“It is on us–those of us who get 15 likes and those of us who get 15,000–to be conscientious about how and where we share information on the web about wild places.” Abbie Barronien
A few days ago, friends and I skied the Tower/Chittenden Loop in Yellowstone National Park. It was a lovely day, cloudy with flurries but not too cold. The day before, I had skied the Snow Pass/Bunsen Loop just outside of Mammoth Hot Springs in the Park. Both trails are easily accessible from the year-round roads in the Park, and maps are available in the Mammoth Ski Den.
I write about these places and don’t hesitate to state where they are and how to get there. I’m willing to share my experiences and encourage others to enjoy these trails.
But, I’m less willing to give the exact location at any point in time for the wolves I observe. Or the otters. Or the coyotes. I am less willing to share the exact location of some of my off-trail hikes. I am less willing to share the location of some special but fragile areas. Last autumn, my stomach tightened as I thought about how I should word my posts on Facebook as we traveled and hiked new places.
And I wondered about that tightness. Why shouldn’t I share exact locations and directions? What is the difference between sharing a well-publicized trail in a national park vs an off-trail or more obscure fragile area in other public lands?
So, I’ve considered. And lo and behold—a message in my Inbox directed me to a few sites that address this concern.
Abbie Barronien in The Adventure Journal has a brilliant post on this topic. She puts into words many of my concerns about publicizing exact locations of sensitive areas, and gives suggestions as to how much information to share and on what sites it might be appropriate. It is not selfish. I am not elitist. But I am worried about our over-populated species ‘loving it to death’. Most sensitive areas that are not in a national park (and even many that are) just do not have the oversight protections necessary. It is too easy to show up and trample fragile plants through ignorance or even worse, to purposely deface a natural feature and get away with it.
Another site goes further and calls for an eighth Leave No Trace principle. At present there are seven LNT (Leave No Trace) principles:
- Plan ahead and prepare.
- Travel and camp on durable surfaces.
- Dispose of waste properly.
- Leave what you find.
- Minimize campfire impacts (be careful with fire).
- Respect wildlife.
- Be considerate of other visitors.
These are all important principles, and some think that an eighth principle could be incorporated into one of these. But I believe, with the changes in social media since LNT was established years ago, that there needs to be a principle addressing how we post and what we post on social media. The Hikers for an Eighth Leave No Trace Principle give a few examples of possible wording:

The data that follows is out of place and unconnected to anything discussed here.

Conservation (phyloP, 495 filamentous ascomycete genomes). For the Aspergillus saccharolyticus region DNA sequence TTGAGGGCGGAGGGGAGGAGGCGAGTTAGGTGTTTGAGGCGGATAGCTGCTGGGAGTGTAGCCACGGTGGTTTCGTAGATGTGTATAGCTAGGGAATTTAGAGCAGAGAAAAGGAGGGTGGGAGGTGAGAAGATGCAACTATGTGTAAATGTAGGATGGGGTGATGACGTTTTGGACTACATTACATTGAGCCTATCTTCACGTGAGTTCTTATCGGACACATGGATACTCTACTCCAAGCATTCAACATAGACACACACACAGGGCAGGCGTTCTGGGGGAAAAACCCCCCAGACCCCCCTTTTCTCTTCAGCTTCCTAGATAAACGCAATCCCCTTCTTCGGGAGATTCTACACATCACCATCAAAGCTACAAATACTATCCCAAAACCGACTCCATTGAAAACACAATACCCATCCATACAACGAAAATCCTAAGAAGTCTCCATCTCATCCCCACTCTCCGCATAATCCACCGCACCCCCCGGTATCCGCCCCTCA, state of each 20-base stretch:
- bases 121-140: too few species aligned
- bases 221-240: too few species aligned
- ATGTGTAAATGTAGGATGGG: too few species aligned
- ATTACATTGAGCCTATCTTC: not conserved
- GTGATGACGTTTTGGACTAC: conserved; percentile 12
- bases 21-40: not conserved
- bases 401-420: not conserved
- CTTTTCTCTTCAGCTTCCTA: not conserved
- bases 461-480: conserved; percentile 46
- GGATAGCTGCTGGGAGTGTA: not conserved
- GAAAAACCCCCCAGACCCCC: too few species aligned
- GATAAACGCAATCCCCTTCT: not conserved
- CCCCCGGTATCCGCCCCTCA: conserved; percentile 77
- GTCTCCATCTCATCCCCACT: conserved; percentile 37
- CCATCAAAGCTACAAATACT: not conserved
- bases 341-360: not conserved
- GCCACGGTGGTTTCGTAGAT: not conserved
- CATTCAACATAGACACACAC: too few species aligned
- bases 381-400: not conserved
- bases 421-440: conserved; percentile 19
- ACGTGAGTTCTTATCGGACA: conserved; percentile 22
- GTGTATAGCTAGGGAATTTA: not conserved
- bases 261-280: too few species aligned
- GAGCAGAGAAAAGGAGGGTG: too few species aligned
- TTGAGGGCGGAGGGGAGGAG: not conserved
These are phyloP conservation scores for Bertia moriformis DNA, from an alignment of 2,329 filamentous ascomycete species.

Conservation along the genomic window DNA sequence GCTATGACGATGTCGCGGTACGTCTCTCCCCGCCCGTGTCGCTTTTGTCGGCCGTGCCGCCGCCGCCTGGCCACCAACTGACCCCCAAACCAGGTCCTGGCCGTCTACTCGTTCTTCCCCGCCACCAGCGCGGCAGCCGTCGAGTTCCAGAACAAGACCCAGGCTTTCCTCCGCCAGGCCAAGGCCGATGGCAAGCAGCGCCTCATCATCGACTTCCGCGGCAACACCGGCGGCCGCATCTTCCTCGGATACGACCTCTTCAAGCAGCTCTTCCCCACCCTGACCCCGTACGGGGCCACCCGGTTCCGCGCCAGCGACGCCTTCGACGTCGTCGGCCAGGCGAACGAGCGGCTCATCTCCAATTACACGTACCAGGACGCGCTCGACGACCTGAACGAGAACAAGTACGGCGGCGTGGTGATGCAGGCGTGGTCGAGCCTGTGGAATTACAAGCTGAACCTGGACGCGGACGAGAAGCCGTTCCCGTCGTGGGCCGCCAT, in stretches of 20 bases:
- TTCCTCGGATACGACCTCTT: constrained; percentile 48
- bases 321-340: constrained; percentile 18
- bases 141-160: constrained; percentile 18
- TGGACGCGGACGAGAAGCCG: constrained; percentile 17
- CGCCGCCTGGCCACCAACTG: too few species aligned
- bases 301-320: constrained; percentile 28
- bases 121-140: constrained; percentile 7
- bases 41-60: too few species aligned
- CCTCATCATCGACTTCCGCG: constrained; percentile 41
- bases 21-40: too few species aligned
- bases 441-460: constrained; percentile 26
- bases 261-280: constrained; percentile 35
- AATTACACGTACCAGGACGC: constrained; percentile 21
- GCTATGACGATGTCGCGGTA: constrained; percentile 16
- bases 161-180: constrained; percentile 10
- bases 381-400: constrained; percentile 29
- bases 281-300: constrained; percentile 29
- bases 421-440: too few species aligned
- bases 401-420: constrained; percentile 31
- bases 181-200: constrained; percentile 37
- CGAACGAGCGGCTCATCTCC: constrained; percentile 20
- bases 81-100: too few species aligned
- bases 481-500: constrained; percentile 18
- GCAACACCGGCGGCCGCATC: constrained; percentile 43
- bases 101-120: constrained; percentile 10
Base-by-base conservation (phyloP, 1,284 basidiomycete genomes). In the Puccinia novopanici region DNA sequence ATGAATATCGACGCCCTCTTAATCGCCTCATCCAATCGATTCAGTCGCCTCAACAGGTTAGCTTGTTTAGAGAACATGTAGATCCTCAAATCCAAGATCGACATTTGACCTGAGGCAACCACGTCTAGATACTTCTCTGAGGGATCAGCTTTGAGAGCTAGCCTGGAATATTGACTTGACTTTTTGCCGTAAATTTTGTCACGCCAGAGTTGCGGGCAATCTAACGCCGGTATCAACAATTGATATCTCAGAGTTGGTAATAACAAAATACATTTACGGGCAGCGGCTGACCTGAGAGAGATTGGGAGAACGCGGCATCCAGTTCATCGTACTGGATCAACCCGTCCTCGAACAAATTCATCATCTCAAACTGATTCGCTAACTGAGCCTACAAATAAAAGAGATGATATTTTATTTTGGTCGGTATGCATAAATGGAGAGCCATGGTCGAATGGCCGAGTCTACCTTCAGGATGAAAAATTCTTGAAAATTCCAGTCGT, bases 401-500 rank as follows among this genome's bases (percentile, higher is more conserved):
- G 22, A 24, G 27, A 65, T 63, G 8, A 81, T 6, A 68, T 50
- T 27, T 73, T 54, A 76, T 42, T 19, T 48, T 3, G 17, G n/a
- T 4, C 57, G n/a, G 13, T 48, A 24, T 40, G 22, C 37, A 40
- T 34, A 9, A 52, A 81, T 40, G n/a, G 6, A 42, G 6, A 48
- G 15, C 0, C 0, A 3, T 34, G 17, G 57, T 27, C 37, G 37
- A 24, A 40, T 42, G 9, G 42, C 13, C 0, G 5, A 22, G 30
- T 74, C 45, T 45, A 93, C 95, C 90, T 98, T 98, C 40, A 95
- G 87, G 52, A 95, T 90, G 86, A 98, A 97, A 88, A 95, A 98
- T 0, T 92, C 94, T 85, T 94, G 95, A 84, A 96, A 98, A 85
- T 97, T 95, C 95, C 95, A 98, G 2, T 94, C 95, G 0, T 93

“Be mindful when posting on social media and consider the potential impacts that rapidly increased use can have on wild places”
“Use discretion when posting on social media and consider the potential impacts of creating a ‘buzz’ about specific destinations”
There are no easy solutions. We balance on a fine razor’s edge with wild lands. On the one hand we want all to experience and to fall in love with wild lands, to have a transcendent experience and return home to protect what they love. But we don’t want the landscape over-run and destroyed so that visitors feel a closer connection to Disneyland than to the ‘real world’.
If we really want to travel the trails less traveled, then we should be willing to pay for the adventure. We pay by doing research: buying books, researching photos on line, communicating and asking questions. But even better: stumbling upon a unique place all on our own. It is so much more powerful that way.
An eighth Leave No Trace principle would allow us to be more circumspect in our postings and have it accepted by others. It would give permission to be more thoughtful in how we post what we post. And it would bring more awareness to us all of the importance of our words.
These principles are not rules, but values. As a nation, we hold the value of wild public lands dear. As times change, our values change—it is time to add a social media value to Leave No Trace.
The morning after Christmas, we drove through the Lamar Valley. We were alone on the road, the weather snowy and cold. One of our group noticed ravens in a tree. We’d learned that ravens can be an indicator of predators in the area. Immediately after noticing the ravens, another member pointed out an elk on a cliff, her back to the edge, facing upslope. Just above her we spotted the Lamar Canyon pack—three black wolves who were obviously going after the elk. We found a pull-out, pulled over and silently got out our spotting scopes. The wolves began to move off at the sound of our vehicle but they stayed in the area and made a kill after sunset that night. While we’d seen wolves each day, this was the memory we’ll take with us… it was our own sighting. We paid our dues of getting up early, deciding the direction to travel, and closely scanning the terrain. This is what the eighth LNT principle is about—and it makes the experience powerful enough that it can change lives. It changed my life.
So keep going to wild places. Keep exploring. Get out there and hike and ski and wander and take photos and appreciate silence. Love our lands, love your time on our lands. And be mindful of how you share your adventures.
“Love is a powerful tool, and maybe, just maybe, before the last little town is corrupted and the last of the unroaded and undeveloped wildness is given over to dreams of profit, maybe it will be love, finally, love for the land for its own sake and for what it holds of beauty and joy and spiritual redemption that will make [wilderness] not a battlefield but a revelation.” – T. H. Watkins